Combining a police procedural with the concept of reincarnation is such a loony idea that I half-hoped that the team behind FOX’s new series Past Life would somehow find a way to make it work. They haven’t. Instead, they’ve actually made a bad idea worse by saddling it with clichéd lead characters, boilerplate dialogue, and plots that peddle redemption with less subtlety than a typical episode of Touched by an Angel.
The central conceit of Past Life is that we carry around the buried memories of our past lives. For most of us, these memories are long gone, but for an unlucky few, flashbacks, usually bad ones that revolve around an unsolved crime, crop up to haunt our everyday lives. Enter Dr. Kate McGinn (played with smug ballsiness by Kelli Giddish), a psychiatrist who has assembled a team to solve these resurfacing mysteries for her clients.
Giddish is joined by a slumming Richard Schiff, as her mentor Dr. Malachi Talmadge, and to add color and humor, Ravi Patel as Dr. Rishi Karna, the junior psychologist on the team—who, according to the show’s website, “loves bad TV, Cuban jazz and driving everyone crazy.” The non-doctor on the team is disgraced cop and token cynic Price Whatley (Nicholas Bishop), who is like a flavorless, bland version of Jimmy McNulty from The Wire. We’re told—mainly through awkward expository dialogue—how he is tortured by his wife’s senseless death and that he drinks to escape the pain, but we never see it in either the way the character is written or the way that Bishop portrays him. He comes across just as annoying as McGinn, his obvious foil and his even-more-obvious potential love interest.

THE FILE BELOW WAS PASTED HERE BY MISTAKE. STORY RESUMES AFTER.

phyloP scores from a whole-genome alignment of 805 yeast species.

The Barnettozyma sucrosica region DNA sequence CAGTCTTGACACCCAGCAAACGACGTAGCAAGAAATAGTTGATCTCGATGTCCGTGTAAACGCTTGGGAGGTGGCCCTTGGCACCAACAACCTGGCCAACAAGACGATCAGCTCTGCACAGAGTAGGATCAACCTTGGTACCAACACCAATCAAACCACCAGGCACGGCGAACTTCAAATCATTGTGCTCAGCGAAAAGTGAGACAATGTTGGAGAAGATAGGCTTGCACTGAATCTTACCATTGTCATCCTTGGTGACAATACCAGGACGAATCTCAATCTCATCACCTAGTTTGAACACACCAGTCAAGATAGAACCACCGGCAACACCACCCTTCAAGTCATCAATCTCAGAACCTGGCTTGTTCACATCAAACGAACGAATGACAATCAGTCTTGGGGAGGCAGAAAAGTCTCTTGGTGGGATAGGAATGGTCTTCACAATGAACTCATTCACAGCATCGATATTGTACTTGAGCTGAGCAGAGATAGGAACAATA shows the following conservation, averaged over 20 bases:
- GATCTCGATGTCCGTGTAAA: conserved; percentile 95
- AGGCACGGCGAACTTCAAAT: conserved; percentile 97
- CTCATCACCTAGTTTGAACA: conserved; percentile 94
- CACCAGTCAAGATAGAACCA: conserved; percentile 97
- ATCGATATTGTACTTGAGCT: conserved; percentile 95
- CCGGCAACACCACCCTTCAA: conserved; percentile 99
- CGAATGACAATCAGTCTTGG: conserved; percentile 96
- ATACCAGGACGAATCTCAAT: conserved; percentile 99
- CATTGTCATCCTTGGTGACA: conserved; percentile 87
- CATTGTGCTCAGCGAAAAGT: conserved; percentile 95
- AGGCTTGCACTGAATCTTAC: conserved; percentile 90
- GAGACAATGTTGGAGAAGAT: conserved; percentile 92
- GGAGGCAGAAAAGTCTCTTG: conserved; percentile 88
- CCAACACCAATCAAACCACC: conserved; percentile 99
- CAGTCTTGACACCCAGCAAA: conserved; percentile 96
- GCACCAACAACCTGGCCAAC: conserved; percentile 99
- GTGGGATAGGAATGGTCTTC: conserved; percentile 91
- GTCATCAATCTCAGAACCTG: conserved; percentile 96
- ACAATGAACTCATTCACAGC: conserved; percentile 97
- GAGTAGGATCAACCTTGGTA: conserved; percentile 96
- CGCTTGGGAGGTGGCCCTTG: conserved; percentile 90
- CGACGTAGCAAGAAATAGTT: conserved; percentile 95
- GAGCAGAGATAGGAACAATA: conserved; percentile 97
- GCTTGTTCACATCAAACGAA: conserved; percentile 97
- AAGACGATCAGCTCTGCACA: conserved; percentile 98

In the pilot, the team’s client is a teenage boy (Cayden Boyd) tortured by memories that are not his own. Through a combination of psychobabble and Encyclopedia Brown clue-gathering (the boy runs into the ladies room, ergo he must have been a girl in his previous life), they uncover and solve a decades-old mystery. The episode ends with the boy, channeling the memories of a murdered girl, hugging that girl’s parents while his own parents look on. Meanwhile, Coldplay swells on the soundtrack.
The only way the premise of Past Life could have been remotely watchable is if the writers had been willing to truly take the theme of reincarnation to the limit, to have victims haunted by caveman crimes, or still tortured by a bad experience at Gettysburg. Then at least it might have been decent pulp entertainment. As it is, Past Life is just a bad premise executed badly, and very unlikely to be given a second